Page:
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Proposal raising minimum wage to $15 per hour qualifies for November ballot in California

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A proposal to raise California’s minimum wage to $15 an hour by the year 2021 has qualified to be listed on the upcoming November ballot in the state, officials said on Tuesday.

The development comes as a wave of minimum wage increases at the state level sweeps the United States as the federal minimum wage has gone more than six years without an increase from $7.25 an hour.

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The California Secretary of State’s office said supporters of the measure, pushed by Labor group coalition Lift Up California, had gathered more than the 400,000 signatures needed to have the Fair Wage Act of 2016 placed on the ballot.

“California has led the country on environmental, health and civil rights protections and it’s only appropriate that we would become the first state to enact a minimum wage that allows millions of families to live in dignity,” Los Angeles County Supervisor Sheila Kuehl said in a statement.

She added that the measure would build on the efforts of Los Angeles lawmakers, who last year passed a law hiking the city’s minimum wage to $15 by 2020.

The measure would boost the state’s minimum wage to $11 an hour in 2017, and increase it by a dollar an hour every year until reaching $15 an hour in 2021. After 2021, the minimum wage would be adjusted annually based on the rate of inflation.

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The California Chamber of Commerce said earlier this month that it would oppose any state-wide ballot initiatives for a $15 minimum wage, arguing that it would create new costs for state and local governments as well as businesses.

A Field Poll published last August showed that about seven out of 10 respondents favored the measure, with nearly half saying they strongly favored it.

Fourteen states and several cities began the new year with increases to their minimum wage. California and Massachusetts saw some of the biggest hikes among the states, both increasing from $9 to $10 an hour, according to an analysis by the National Conference of State Legislatures.

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(Reporting by Curtis Skinner in San Francisco; Editing by Bill Rigby)


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Wall Street is ignoring the omens of recession – here’s why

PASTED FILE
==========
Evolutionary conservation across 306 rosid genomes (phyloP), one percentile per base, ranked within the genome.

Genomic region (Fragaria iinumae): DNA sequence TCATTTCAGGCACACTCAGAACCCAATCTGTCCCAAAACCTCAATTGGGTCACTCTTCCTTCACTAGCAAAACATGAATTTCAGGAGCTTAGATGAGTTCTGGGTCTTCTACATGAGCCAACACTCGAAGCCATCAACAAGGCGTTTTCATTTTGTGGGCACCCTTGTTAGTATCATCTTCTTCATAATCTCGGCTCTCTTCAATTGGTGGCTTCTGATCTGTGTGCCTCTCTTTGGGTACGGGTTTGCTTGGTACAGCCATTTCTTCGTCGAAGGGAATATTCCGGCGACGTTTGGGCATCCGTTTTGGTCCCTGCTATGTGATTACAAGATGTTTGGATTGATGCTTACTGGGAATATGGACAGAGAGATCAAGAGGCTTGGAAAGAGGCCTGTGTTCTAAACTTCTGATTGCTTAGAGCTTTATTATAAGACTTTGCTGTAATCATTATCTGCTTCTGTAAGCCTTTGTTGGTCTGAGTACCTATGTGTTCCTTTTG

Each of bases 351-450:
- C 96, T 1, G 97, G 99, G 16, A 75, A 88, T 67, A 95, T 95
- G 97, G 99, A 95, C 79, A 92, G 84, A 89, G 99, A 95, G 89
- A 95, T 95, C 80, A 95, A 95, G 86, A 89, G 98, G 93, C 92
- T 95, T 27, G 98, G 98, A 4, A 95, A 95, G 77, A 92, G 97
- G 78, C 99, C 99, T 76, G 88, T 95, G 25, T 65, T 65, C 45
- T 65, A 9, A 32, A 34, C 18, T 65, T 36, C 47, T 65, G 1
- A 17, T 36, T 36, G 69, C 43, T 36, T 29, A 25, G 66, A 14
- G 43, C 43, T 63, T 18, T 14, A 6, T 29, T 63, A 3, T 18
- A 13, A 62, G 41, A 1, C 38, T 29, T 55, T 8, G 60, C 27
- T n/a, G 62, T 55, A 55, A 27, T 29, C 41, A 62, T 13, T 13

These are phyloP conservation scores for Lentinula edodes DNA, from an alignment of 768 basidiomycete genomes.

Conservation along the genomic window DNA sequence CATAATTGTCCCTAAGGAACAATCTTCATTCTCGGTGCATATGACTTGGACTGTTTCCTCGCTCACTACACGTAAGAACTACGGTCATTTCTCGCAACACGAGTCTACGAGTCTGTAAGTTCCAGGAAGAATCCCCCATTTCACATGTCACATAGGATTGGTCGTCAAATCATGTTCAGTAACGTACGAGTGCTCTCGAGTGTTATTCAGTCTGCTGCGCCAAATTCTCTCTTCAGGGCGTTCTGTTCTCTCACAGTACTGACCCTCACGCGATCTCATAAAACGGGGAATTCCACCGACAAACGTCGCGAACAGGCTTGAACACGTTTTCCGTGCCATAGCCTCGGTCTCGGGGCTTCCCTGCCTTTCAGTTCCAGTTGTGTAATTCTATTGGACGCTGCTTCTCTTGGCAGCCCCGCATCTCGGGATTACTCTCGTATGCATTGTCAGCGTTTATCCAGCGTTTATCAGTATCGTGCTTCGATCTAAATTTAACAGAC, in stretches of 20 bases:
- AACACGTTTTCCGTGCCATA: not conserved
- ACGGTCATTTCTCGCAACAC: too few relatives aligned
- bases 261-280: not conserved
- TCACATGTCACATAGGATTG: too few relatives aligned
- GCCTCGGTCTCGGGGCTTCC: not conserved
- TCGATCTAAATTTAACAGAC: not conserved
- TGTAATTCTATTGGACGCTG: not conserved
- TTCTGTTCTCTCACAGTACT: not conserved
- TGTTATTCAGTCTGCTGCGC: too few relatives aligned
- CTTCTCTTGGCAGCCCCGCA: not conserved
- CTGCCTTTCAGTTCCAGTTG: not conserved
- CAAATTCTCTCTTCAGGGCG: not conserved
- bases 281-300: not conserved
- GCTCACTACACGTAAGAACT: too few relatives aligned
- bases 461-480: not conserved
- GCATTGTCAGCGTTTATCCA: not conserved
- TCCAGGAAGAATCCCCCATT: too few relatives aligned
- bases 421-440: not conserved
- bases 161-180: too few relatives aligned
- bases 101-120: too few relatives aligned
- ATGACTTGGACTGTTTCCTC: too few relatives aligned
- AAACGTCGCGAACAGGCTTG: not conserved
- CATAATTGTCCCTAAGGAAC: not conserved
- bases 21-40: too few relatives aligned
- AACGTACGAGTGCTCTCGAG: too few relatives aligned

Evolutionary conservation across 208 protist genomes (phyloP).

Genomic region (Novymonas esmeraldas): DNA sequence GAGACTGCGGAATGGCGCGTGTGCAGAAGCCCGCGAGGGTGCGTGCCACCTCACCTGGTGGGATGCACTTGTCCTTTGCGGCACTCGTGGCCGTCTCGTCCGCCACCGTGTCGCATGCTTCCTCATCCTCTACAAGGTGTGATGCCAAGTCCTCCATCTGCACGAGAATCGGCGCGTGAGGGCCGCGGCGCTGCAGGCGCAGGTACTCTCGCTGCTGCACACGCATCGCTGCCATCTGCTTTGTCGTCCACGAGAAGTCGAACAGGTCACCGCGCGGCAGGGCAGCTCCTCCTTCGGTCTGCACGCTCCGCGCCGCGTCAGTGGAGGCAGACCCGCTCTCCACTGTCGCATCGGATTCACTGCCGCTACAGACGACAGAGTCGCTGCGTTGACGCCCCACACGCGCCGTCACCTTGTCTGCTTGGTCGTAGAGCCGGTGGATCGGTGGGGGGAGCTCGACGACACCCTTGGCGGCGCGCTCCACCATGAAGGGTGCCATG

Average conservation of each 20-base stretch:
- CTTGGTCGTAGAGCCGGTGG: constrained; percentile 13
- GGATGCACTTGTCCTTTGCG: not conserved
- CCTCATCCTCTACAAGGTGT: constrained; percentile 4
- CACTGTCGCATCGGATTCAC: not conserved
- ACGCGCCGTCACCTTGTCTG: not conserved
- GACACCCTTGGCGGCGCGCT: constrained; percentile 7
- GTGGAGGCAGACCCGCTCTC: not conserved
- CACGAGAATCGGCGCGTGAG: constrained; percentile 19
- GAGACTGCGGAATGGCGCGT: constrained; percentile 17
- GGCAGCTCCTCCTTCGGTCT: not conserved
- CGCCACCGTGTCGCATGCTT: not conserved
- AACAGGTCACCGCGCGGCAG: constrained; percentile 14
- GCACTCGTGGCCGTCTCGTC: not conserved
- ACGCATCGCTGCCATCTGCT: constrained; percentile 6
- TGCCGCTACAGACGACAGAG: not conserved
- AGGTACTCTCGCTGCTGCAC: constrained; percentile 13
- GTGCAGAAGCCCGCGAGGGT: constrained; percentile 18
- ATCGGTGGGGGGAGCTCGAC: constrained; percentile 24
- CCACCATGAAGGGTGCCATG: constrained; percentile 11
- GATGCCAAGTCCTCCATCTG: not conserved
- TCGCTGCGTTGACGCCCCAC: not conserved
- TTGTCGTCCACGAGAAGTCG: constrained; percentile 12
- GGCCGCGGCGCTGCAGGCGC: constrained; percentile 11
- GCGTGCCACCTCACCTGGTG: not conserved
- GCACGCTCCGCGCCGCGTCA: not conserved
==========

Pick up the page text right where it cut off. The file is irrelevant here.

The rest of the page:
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The world is on the brink of a recession, if all the breathless headlines are to be believed. So why are U.S. stocks near all-time highs?

That’s a question my MBA students have been asking me lately. Even the Federal Reserve is concerned – at least worried enough to reduce U.S. borrowing costs for the second time this year.

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The 4 big questions that the next Israeli government will decide

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On Sept. 17, Israelis went to the polls for the second time in less than six months.

They were voting again because – for the first time in the country’s history – a coalition government could not be assembled after the last election took place on April 9. To everyone’s surprise, Prime Minister Benjamin Netanyahu – long renowned for his political skills and deals – failed to form the right-wing governing coalition he wanted. He was one seat short of securing a majority in Israel’s parliament, the Knesset.

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Trump taps Mike Pompeo lieutenant as new national security adviser

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President Donald Trump has announced a new national security adviser.

The president abruptly fired John Bolton last week via tweet, and he tweeted out the announcement Wednesday morning of Robert O’Brien as a replacement.

"I am pleased to announce that I will name Robert C. O’Brien, currently serving as the very successful Special Presidential Envoy for Hostage Affairs at the State Department, as our new National Security Advisor," the president tweeted. "I have worked long & hard with Robert. He will do a great job!"

O'Brien has worked alongside Secretary of State Mike Pompeo, who had been considered for a dual role leading the national security council.

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